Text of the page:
While in a lot of areas in our country, and life in general, it seems that the gap between the haves and have nots has been growing wider and wider. Yet, in the automotive world, we have started seeing the exact inverse of that principle in modern cars. Only a few short years ago, to get things like heads-up display, or plush leather upholstery, navigation, heated (and cooled) seats, or especially a heated steering wheel, you had to be a full blown baller and go for one of the big-boy luxury car companies — Mercedes, BMW, Lexus, or even Rolls and Bentley. But in today’s world, you don’t have to spend $100,000 on a car to feel like a million dollars driving one. If you look at just the option lists for two cars side by side, oftentimes it might be hard to tell which is the luxury brand, and which is the entry-level, and with that said, we’d like to introduce the 2021 Kia Optima.
Kia, much like Hyundai, has been steadily rising in quality, fit and finish. No longer the microwave manufacturer that also makes cars, Kia is a legit brand. The Optima has been their bread and butter flagship for the last two decades, and for 2021, we have a shining example of what dedication, and attention to detail can do over time. The redesign of the front end lands somewhere between Toyota’s angry-face motif and Hyundai’s new Sonata. The Optima is aggressive without being obnoxious up front. The roofline gives it an almost coupe-like look, with its sloping lines, while the new rear is a bit polarizing. Some may love it and cite the sporty trapezoidal exhaust tips that flank either side of a trick diffuser, while others may question the rear tail light design and ask if this is what happens if a Sonata and a Dodge Charger had a love child.
Under the hood, the Optima gets a base 1.6-liter DOHC turbocharged inline-4 cylinder motor that makes 177-horsepower and 195 lb-ft of torque. That is a little anemic for a 3,300 pound car, so we would strenuously recommend upping the ante by choosing the optional 2.5-liter DOHC inline-4 that makes a much more fun 290-horsepower and far more satisfying 310 lb-ft of torque. No matter what engine you choose, that power gets routed through a true twin-clutch 8-speed automatic which we are very grateful for, as opposed to the fun-sapping wandering shifts of another CVT. Power then gets sent to either jus the front wheels, or to all four corners if you opt for the all-wheel driver version.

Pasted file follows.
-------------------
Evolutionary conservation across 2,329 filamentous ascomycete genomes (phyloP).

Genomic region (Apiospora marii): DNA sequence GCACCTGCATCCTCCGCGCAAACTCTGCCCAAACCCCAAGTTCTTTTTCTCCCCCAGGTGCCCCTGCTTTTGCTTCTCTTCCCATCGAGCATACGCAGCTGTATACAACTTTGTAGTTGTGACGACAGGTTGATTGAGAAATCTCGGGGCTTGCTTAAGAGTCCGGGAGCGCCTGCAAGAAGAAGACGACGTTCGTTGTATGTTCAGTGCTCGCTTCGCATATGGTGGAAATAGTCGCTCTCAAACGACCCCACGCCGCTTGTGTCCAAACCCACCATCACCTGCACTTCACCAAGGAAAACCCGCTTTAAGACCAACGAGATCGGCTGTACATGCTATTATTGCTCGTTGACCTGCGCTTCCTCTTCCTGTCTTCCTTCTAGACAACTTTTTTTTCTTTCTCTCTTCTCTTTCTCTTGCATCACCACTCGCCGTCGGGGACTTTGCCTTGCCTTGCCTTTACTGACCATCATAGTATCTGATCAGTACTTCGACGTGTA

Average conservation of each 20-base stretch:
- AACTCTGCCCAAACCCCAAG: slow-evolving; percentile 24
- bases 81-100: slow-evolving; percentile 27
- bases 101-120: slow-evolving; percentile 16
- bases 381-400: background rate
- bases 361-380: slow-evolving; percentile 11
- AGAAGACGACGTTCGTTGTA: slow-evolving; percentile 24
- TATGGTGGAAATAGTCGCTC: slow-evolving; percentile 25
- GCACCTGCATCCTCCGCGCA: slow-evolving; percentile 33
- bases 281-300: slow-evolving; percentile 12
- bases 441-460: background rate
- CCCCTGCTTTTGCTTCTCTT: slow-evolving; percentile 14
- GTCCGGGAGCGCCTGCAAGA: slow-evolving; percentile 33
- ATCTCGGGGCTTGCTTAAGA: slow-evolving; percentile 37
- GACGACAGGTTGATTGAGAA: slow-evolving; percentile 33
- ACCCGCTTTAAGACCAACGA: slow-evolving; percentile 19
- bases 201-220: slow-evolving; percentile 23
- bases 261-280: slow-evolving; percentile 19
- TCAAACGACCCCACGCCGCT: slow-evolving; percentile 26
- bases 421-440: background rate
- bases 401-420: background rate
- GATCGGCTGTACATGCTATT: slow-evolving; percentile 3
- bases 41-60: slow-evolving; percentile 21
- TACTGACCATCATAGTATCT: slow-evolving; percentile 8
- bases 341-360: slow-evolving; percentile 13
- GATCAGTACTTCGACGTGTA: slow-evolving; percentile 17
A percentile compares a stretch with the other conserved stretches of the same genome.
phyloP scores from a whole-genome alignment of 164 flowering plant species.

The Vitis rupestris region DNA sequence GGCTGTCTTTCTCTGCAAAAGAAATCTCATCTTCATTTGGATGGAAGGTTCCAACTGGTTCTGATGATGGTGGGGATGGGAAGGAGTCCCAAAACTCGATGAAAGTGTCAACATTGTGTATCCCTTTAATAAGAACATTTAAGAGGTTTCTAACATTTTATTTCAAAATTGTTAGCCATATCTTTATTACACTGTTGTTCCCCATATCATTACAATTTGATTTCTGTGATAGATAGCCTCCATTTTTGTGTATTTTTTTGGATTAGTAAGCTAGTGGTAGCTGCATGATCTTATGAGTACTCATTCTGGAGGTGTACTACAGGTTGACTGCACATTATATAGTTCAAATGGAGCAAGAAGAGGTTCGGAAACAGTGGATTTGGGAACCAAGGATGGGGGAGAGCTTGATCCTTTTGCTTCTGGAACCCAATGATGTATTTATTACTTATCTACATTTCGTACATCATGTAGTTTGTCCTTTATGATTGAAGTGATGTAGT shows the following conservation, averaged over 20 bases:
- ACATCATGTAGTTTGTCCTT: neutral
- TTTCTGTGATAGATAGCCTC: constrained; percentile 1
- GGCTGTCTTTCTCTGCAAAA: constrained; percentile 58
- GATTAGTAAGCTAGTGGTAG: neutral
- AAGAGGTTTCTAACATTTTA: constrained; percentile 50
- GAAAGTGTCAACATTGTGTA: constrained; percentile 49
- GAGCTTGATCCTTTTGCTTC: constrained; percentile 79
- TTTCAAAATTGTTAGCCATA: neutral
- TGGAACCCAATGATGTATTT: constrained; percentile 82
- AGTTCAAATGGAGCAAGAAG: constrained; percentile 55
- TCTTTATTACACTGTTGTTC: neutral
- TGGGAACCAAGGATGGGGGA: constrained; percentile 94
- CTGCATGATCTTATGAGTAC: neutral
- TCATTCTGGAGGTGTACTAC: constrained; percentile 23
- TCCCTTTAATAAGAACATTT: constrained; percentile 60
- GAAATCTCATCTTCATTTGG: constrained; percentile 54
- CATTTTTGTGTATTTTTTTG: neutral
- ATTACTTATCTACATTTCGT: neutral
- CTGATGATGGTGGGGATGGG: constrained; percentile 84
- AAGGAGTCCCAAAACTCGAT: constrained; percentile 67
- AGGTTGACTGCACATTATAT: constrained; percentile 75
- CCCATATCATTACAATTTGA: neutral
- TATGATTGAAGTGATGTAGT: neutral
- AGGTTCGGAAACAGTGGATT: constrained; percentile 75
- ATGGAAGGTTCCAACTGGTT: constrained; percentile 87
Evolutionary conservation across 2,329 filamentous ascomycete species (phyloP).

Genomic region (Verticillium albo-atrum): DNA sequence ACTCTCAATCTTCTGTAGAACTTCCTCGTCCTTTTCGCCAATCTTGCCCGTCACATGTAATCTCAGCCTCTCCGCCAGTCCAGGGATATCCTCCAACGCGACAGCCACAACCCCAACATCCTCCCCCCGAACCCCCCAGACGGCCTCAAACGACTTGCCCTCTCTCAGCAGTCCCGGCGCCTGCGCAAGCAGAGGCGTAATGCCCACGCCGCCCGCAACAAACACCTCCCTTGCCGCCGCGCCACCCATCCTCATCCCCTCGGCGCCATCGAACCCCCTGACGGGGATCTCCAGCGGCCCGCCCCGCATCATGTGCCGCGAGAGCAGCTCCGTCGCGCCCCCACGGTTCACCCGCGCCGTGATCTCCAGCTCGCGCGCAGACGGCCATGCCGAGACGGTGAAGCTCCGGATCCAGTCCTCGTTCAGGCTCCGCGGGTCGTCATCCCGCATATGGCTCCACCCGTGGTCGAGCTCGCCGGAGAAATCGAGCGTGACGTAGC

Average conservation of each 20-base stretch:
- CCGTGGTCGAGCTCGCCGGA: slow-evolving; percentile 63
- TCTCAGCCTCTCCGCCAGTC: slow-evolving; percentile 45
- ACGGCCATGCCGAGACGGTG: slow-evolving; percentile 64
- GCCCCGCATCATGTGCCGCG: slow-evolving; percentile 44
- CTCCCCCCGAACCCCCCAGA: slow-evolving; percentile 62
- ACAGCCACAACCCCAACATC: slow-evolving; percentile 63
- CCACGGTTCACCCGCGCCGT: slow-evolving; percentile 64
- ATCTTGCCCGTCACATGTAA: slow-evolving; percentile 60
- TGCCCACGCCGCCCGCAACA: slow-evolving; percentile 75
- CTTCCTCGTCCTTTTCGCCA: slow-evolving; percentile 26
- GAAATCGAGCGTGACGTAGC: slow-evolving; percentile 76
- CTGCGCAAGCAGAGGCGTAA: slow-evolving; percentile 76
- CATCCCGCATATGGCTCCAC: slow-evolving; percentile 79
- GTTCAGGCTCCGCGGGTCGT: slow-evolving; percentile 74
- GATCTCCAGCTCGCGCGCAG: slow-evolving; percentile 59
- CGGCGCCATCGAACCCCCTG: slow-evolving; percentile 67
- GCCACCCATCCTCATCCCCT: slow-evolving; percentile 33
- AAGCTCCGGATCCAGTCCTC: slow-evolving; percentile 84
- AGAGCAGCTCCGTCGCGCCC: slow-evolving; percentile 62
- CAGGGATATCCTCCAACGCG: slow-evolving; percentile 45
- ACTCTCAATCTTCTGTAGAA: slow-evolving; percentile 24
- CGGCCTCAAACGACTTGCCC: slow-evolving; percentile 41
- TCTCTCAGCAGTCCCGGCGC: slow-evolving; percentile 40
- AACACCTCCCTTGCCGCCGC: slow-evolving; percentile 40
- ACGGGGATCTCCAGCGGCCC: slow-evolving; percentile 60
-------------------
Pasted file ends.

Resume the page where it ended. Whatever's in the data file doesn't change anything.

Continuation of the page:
Inside is where the new Optima really shines. It is quiet and plush in a way that a car with a $25,000 base price has almost no right to be. It sports ambient interior lighting, an air purification system, and all the aforementioned goodies only available to the upper echelon of cars not so long ago — leather, heated and cooled seats, heads up display, as well as a wireless charging pad, and a very nice 10.3-inch touchscreen display for all things infotainment.
While official tests numbers aren’t available as of yet, the Optima with the base engine should run from 0-60 mph in about 8.2 seconds, while the bigger 2.5-liter engine should propel that same car to 60 mph in just 6.5 seconds. Handling around the skidpad should come in right around the 0.89g we have seen from the current Sonata, and fuel economy should be 27/37/32 city/highway/combined for the 1.8-liter engine with front wheel drive, and slightly less impressive for the larger motor and/or all-wheel drive.
The other big news is that Kia is considering changing the Optima’s name to simply the K5. Maybe it’s change for the sake of change, or maybe they’re trying to shake up the stigma attached to their entry level roots, something like what Genesis did as it relates to Hyundai. But that all still remains to be seen, and that which we call an Optima, by any other name would still be as sweet. As the gap between the haves and have nots grows wider in so many other economic areas of the world, we are happy to report that thanks to the 2021 Kia Optima, no one on a budget needs to feel like a second class citizen any longer.